Creative Tips For Link Building On A Shoestring Budget
Since “how much would it take me to get started?” is a common question that potential clients ask me, I thought I’d expand a bit on my original answer to Debra Mastaler’s forum questions. I love the idea of only having $100 to get started because many times, having less money means you have to […]
Since “how much would it take me to get started?” is a common question that potential clients ask me, I thought I’d expand a bit on my original answer to Debra Mastaler’s forum questions.
I love the idea of only having $100 to get started because many times, having less money means you have to get more creative. So, since I’ve spent my theoretical $100 already (in the post above), everything else I’d advise is free.
So far we’ve set up social media accounts, used a few free tools in order to find more Twitter followers, analyze our Twitter work, and keep abreast of all of our online mentions.
Advertise Your Business The Old-School Way
If you don’t already have business cards, use some software to print some out or call in a favor to your friend down the block who works in a printing shop. You don’t have to get fancy here, as my goal is simple: I want you to be able to show someone your URL.
Put these cards up on bulletin boards at the community center, drop them in fishbowls to win free meals at restaurants, and give them out to anyone who asks what you do for a living. The takeaway here? You’re getting free visibility.
General Online Branding
Add your URL to your email signature. Set up a Google profile page that lists your URL. Check Knowem to see if your blog/brand is available on a ton of social media sites. While they have a great package that secures these for you, since we’re going for free here, I would advise making use of the service in order to quickly see which ones you should grab. You’ll see what is available along with links to go sign up yourself. It’s time-consuming but, again, free.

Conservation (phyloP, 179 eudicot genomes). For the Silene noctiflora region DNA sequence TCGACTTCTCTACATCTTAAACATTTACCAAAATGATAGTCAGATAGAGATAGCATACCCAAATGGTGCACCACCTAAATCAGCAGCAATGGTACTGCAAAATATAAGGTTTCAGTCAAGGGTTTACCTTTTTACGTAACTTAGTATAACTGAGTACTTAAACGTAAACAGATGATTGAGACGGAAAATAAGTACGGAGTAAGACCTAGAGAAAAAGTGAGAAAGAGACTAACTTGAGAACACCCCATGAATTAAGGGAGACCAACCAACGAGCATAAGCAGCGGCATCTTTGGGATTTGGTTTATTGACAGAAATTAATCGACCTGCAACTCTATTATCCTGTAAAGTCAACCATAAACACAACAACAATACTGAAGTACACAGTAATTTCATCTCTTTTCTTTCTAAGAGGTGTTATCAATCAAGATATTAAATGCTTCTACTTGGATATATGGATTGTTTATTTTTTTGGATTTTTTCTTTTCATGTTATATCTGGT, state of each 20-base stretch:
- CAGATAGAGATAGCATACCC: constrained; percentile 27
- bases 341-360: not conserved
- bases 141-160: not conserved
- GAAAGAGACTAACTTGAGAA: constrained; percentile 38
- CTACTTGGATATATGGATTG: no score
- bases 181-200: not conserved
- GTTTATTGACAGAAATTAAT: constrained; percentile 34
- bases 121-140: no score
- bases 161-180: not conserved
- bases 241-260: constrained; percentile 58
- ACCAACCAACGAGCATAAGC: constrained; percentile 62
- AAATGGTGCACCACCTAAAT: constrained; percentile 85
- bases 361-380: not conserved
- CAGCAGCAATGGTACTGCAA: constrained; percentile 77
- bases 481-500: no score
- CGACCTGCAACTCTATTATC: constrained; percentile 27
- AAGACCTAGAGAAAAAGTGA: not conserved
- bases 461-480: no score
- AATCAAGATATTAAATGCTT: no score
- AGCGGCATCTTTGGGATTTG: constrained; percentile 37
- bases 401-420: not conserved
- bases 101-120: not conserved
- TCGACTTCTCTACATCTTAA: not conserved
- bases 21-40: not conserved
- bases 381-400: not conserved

Guest Post On Other Sites
Find other bloggers in your industry and ask them if you can write a guest post for their site. This is a great way to get a link back to your own site, build personal brand visibility, and start to become a part of the community.
Find 10 sites that have posts on them with which you don’t fully agree. Ask to have your on take on the subject posted. Find 10 sites that have posts that give you ideas to flesh out further, and do the same.
Find 10 sites that deal with your subject but aren’t regularly updated, and ask if you can become a regular contributor. You’d be surprised at the number of webmasters who will ask you to send them more content once they’ve seen your (quality) content.
For straight up guest post/article searches: (and thanks to Solo SEO’s Link Search Tool for the list. Why reinvent the wheel?)
- pet insurance guest writer
- pet insurance guest blog post writer
- pet insurance submit content
- pet insurance submit article
- pet insurance submit post
- pet insurance submit blog post
- pet insurance add article
- pet insurance add blog post
- pet insurance add content
- pet insurance guest blogger wanted
However, not everyone advertises that they accept guest posts, so make sure to contact bloggers in your area even if they don’t say they’re asking for guest posts. In addition, there are services such as My Blog Guest that can help put you in contact with sites that accept guest posts.
Interview someone in your industry. People love talking about themselves. You’ll raise exposure for your site through the interview and hopefully generate some favorable mentions/links from the person whom you interview.
Give out free advice. This helps build your personal brand, causing people to seek you out. Go to Yahoo Answers and search for questions in your area of expertise, and answer them. Do the same with Quora. Both of these services also tweet certain questions and answers, further raising visibility.
However, don’t stop there! There are indeed others that may suit you. Here are two more that I think have good visibility potential. (Please note that just like with almost anything, you’ll occasionally see spammy stuff and possibly offensive material on these sites.)
Sites like Answerbag lets you create a question in poll-format, should you choose to participate by asking and not just answering.
Answerly is a helpful site because it provides you with results from multiple FAQ platforms.
Find Your Audience
Use Icerocket in the same way that I previously advised you to use Followerwonk…to help find potential followers/fans. This service lets you search blogs, the web, Twitter, Facebook, news, and images. It also has a feature called Big Buzz which shows nicely grouped results from all of those areas.